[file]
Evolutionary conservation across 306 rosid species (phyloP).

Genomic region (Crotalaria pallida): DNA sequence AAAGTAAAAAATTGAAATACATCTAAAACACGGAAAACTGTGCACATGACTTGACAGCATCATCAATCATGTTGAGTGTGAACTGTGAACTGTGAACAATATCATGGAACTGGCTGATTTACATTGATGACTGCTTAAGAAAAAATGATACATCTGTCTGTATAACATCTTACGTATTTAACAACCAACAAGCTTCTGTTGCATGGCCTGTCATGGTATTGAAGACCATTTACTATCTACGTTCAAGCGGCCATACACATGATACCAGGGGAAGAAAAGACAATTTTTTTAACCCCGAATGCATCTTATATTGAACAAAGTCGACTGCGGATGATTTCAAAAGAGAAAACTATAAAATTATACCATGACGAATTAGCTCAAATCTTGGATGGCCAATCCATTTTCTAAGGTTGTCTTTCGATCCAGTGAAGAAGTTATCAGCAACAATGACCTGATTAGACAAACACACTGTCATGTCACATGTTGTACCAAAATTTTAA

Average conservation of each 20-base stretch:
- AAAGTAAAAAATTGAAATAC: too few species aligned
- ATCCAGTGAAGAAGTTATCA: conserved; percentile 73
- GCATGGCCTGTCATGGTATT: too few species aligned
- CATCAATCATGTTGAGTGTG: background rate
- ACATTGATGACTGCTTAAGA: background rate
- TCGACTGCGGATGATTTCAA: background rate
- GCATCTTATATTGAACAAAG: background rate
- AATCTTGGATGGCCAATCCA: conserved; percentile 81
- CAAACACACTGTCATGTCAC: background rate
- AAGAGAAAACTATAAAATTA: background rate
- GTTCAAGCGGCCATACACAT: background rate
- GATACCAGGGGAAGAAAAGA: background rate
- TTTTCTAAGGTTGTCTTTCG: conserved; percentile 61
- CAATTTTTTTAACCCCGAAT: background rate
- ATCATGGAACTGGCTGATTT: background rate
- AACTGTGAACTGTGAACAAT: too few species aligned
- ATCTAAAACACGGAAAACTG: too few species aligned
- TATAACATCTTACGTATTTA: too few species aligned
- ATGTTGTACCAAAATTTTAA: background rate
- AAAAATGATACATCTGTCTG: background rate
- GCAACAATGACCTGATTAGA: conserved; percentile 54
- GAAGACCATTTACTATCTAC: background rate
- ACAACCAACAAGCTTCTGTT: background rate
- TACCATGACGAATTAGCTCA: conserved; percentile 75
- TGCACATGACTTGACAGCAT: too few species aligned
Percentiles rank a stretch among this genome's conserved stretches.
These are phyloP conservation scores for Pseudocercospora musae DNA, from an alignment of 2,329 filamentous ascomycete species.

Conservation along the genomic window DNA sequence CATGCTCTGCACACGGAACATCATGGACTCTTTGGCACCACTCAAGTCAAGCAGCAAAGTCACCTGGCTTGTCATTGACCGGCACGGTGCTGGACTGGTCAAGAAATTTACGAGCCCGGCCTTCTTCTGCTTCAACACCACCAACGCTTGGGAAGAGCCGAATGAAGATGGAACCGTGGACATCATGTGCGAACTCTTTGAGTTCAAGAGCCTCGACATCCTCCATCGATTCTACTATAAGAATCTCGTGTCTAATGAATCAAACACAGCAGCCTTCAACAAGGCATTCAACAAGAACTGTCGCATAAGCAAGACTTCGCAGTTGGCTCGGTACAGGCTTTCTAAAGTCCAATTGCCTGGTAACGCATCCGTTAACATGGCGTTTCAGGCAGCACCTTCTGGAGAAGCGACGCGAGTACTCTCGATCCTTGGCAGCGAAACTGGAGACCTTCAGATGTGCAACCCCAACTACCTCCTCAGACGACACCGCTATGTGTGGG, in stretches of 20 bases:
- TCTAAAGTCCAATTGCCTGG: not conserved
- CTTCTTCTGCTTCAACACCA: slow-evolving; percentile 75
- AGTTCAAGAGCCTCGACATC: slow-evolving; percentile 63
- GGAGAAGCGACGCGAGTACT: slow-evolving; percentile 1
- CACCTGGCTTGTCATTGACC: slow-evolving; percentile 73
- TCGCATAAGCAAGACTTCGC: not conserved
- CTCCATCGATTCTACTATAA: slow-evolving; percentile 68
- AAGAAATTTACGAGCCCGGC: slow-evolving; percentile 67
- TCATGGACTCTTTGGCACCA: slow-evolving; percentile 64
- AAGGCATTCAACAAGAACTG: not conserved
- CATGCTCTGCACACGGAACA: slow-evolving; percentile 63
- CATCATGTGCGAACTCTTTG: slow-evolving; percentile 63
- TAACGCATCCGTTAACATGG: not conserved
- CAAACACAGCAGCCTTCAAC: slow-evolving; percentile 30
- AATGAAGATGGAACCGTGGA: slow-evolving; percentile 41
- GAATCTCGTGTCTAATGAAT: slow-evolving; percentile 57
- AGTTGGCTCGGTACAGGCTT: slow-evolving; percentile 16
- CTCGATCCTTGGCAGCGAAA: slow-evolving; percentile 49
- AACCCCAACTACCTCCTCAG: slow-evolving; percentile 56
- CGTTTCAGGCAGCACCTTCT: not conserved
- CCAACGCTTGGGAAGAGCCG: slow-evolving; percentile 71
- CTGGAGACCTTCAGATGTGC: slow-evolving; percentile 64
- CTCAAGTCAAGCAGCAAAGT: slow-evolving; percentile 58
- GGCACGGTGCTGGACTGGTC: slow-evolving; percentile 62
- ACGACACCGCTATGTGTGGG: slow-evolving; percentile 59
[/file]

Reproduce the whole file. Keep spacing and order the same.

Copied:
Evolutionary conservation across 306 rosid species (phyloP).

Genomic region (Crotalaria pallida): DNA sequence AAAGTAAAAAATTGAAATACATCTAAAACACGGAAAACTGTGCACATGACTTGACAGCATCATCAATCATGTTGAGTGTGAACTGTGAACTGTGAACAATATCATGGAACTGGCTGATTTACATTGATGACTGCTTAAGAAAAAATGATACATCTGTCTGTATAACATCTTACGTATTTAACAACCAACAAGCTTCTGTTGCATGGCCTGTCATGGTATTGAAGACCATTTACTATCTACGTTCAAGCGGCCATACACATGATACCAGGGGAAGAAAAGACAATTTTTTTAACCCCGAATGCATCTTATATTGAACAAAGTCGACTGCGGATGATTTCAAAAGAGAAAACTATAAAATTATACCATGACGAATTAGCTCAAATCTTGGATGGCCAATCCATTTTCTAAGGTTGTCTTTCGATCCAGTGAAGAAGTTATCAGCAACAATGACCTGATTAGACAAACACACTGTCATGTCACATGTTGTACCAAAATTTTAA

Average conservation of each 20-base stretch:
- AAAGTAAAAAATTGAAATAC: too few species aligned
- ATCCAGTGAAGAAGTTATCA: conserved; percentile 73
- GCATGGCCTGTCATGGTATT: too few species aligned
- CATCAATCATGTTGAGTGTG: background rate
- ACATTGATGACTGCTTAAGA: background rate
- TCGACTGCGGATGATTTCAA: background rate
- GCATCTTATATTGAACAAAG: background rate
- AATCTTGGATGGCCAATCCA: conserved; percentile 81
- CAAACACACTGTCATGTCAC: background rate
- AAGAGAAAACTATAAAATTA: background rate
- GTTCAAGCGGCCATACACAT: background rate
- GATACCAGGGGAAGAAAAGA: background rate
- TTTTCTAAGGTTGTCTTTCG: conserved; percentile 61
- CAATTTTTTTAACCCCGAAT: background rate
- ATCATGGAACTGGCTGATTT: background rate
- AACTGTGAACTGTGAACAAT: too few species aligned
- ATCTAAAACACGGAAAACTG: too few species aligned
- TATAACATCTTACGTATTTA: too few species aligned
- ATGTTGTACCAAAATTTTAA: background rate
- AAAAATGATACATCTGTCTG: background rate
- GCAACAATGACCTGATTAGA: conserved; percentile 54
- GAAGACCATTTACTATCTAC: background rate
- ACAACCAACAAGCTTCTGTT: background rate
- TACCATGACGAATTAGCTCA: conserved; percentile 75
- TGCACATGACTTGACAGCAT: too few species aligned
Percentiles rank a stretch among this genome's conserved stretches.
These are phyloP conservation scores for Pseudocercospora musae DNA, from an alignment of 2,329 filamentous ascomycete species.

Conservation along the genomic window DNA sequence CATGCTCTGCACACGGAACATCATGGACTCTTTGGCACCACTCAAGTCAAGCAGCAAAGTCACCTGGCTTGTCATTGACCGGCACGGTGCTGGACTGGTCAAGAAATTTACGAGCCCGGCCTTCTTCTGCTTCAACACCACCAACGCTTGGGAAGAGCCGAATGAAGATGGAACCGTGGACATCATGTGCGAACTCTTTGAGTTCAAGAGCCTCGACATCCTCCATCGATTCTACTATAAGAATCTCGTGTCTAATGAATCAAACACAGCAGCCTTCAACAAGGCATTCAACAAGAACTGTCGCATAAGCAAGACTTCGCAGTTGGCTCGGTACAGGCTTTCTAAAGTCCAATTGCCTGGTAACGCATCCGTTAACATGGCGTTTCAGGCAGCACCTTCTGGAGAAGCGACGCGAGTACTCTCGATCCTTGGCAGCGAAACTGGAGACCTTCAGATGTGCAACCCCAACTACCTCCTCAGACGACACCGCTATGTGTGGG, in stretches of 20 bases:
- TCTAAAGTCCAATTGCCTGG: not conserved
- CTTCTTCTGCTTCAACACCA: slow-evolving; percentile 75
- AGTTCAAGAGCCTCGACATC: slow-evolving; percentile 63
- GGAGAAGCGACGCGAGTACT: slow-evolving; percentile 1
- CACCTGGCTTGTCATTGACC: slow-evolving; percentile 73
- TCGCATAAGCAAGACTTCGC: not conserved
- CTCCATCGATTCTACTATAA: slow-evolving; percentile 68
- AAGAAATTTACGAGCCCGGC: slow-evolving; percentile 67
- TCATGGACTCTTTGGCACCA: slow-evolving; percentile 64
- AAGGCATTCAACAAGAACTG: not conserved
- CATGCTCTGCACACGGAACA: slow-evolving; percentile 63
- CATCATGTGCGAACTCTTTG: slow-evolving; percentile 63
- TAACGCATCCGTTAACATGG: not conserved
- CAAACACAGCAGCCTTCAAC: slow-evolving; percentile 30
- AATGAAGATGGAACCGTGGA: slow-evolving; percentile 41
- GAATCTCGTGTCTAATGAAT: slow-evolving; percentile 57
- AGTTGGCTCGGTACAGGCTT: slow-evolving; percentile 16
- CTCGATCCTTGGCAGCGAAA: slow-evolving; percentile 49
- AACCCCAACTACCTCCTCAG: slow-evolving; percentile 56
- CGTTTCAGGCAGCACCTTCT: not conserved
- CCAACGCTTGGGAAGAGCCG: slow-evolving; percentile 71
- CTGGAGACCTTCAGATGTGC: slow-evolving; percentile 64
- CTCAAGTCAAGCAGCAAAGT: slow-evolving; percentile 58
- GGCACGGTGCTGGACTGGTC: slow-evolving; percentile 62
- ACGACACCGCTATGTGTGGG: slow-evolving; percentile 59